Greater openness and a growing acceptance that sexual harassment is a problem at universities is helping more victims than ever before to come forward. But there are still obstacles to overcome when reporting harassment and not all institutes are facing up to the problem. At the American Chemical Society’s spring meeting in New Orleans two chemists shared their experiences that almost led them to abandon the field that they love.
Sanda Sun, a food chemist at Irvine Valley College in California, told the audience that her dream of becoming a chemistry professor almost ended while earning her PhD because of severe sexual harassment by her research adviser. ‘At the beginning of my PhD programme, I thought I was well on my way to achieving my goal of becoming a chemistry professor at a local college,’ Sun said. Her research adviser initially seemed to be caring and supportive, but over time Sun became uncomfortable.
‘As his teaching fellow, I led discussion sessions right before his lecture, and whenever I went to my desk to retrieve the books that I needed, he was always waiting for that good morning hug,’ she recalled. ‘It got to the point where I would rather carry all the textbooks, riding a bike home, than endure more of those awkward hugs.’
The laboratory where they worked was in the basement of the school’s chemistry building and her desk was relatively isolated, so Sun felt unsafe. ‘I tried my best never to be alone in the lab, but one day the postdoc who was usually there did not come in and my adviser went out of his mind and started to kiss me – I rushed out, and determined not to go back.’
After days of ignoring his phone calls, the adviser showed up at Sun’s home and apologised for crossing a line. ‘I thought he was sorry for what he did, so I let him come inside the room because there were other students around in the house,’ Sun told the seminar attendees. ‘He knew exactly how to take advantage of my vulnerability, and started telling me how much he missed me and loved me, and he started exposing himself.’ She immediately opened the door and told him to leave.
When Sun tried to report the incident to the chemistry department chair he directed her to the school psychologist before she could finish the whole story. In the hopes of finishing the PhD programme, Sun said, she approached several faculty members to see if they could help her, but none did.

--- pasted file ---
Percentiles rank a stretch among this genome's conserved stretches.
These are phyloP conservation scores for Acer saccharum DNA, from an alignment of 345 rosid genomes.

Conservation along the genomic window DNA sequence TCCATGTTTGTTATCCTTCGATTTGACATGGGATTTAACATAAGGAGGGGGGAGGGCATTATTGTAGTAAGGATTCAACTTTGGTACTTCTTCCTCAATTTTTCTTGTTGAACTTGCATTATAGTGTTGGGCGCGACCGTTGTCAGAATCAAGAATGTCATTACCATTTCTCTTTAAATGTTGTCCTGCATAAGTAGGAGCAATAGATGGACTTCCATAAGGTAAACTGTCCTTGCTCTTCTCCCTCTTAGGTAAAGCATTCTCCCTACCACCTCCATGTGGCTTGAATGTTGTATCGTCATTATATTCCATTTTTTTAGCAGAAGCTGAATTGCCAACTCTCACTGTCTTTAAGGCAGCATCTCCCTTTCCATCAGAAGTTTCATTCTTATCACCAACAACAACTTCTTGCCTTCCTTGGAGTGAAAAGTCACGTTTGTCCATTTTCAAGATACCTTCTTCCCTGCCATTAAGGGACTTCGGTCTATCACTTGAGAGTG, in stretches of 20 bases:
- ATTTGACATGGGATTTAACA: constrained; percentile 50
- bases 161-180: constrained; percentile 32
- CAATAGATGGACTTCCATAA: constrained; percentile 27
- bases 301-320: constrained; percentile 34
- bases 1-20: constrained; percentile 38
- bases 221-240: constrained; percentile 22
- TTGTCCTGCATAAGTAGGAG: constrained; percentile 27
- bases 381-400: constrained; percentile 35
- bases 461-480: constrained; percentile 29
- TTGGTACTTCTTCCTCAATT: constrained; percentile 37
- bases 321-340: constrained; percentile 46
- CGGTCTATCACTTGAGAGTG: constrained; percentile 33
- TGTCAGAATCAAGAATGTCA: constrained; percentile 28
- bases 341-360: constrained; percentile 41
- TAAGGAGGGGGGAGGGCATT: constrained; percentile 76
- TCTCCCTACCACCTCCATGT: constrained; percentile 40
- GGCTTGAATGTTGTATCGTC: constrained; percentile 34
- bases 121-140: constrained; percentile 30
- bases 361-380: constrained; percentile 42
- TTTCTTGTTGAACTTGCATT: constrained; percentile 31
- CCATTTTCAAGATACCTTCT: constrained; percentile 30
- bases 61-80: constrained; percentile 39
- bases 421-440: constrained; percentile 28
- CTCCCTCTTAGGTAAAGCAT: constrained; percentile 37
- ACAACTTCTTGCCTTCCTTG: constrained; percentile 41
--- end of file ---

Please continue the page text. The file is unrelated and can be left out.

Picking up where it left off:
Overwhelmed by frustration and helplessness, Sun said she developed a bleeding ulcer and ended up in hospital for over a week. When she returned to school to figure out her next step, Sun said a large picture of her harasser greeted her in the lobby of the chemistry building because he was being honoured for excellence in teaching.
Sun decided to move away, and got a job as an associate chemist. She is proud of not being defeated and eventually achieving her goal of teaching chemistry at a university.
Nowhere to turn
Maria Dulay, a research scientist at Stanford University’s chemistry department also shared her story of sexual harassment. Dulay said her harasser was the administrator of the school’s chemistry department – the person any instance of sexual harassment should be reported to. She believes that her rejection of his advances led her harasser to retaliate in various ways, including not signing paperwork required for her to get paid.
Initially, Dulay chose to remain anonymous when she told her story to Chemical & Engineering News. Dulay has since gone public with her experiences and said that there have been some very positive developments at Stanford and in its chemistry department. ‘I am very proud of my chemistry department and Stanford, and the core group of individuals […] for their efforts in making a change,’ Dulay said.
‘From the moment I shared my story, I have been both a participant and witness to the incredible efforts by the constellation of individuals to make a change within the department and the university,’ Dulay recalled. Stanford’s chemistry department disseminated information on sexual harassment in multiple phases, including the publication of Dulay’s personal statement in January.
The person Dulay identified as her harasser reportedly resigned following an investigation prompted by more sexual harassment accusations. Dulay said the positive and very public progress made at Stanford has translated to other universities and even industry, and this gives her comfort as her daughter has recently finished school and decided to become a scientist. ‘I have tremendous responsibility to her to do what I can to create a safe place in which she will work and she will learn,’ Dulay said.
The speakers agreed that there is a high risk of sexual harassment in scientific fields. This is because they house people from different cultural backgrounds, ages and positions of power, and academic labs operate around the clock.
Enobong Branch, a sociologist at the University of Massachusetts Amherst, whose research focuses on race and inequality, agrees. ‘The normalisation of lab activities after hours, which is intended to promote cohesion, can also provide opportunities for unwanted attention,’ she said. In addition, she said sexual consent in an academic research setting can be very blurry. ‘When I am dependant on my adviser for funding, how much consent, how much freedom, do I actually have in that interaction?’ Branch asked.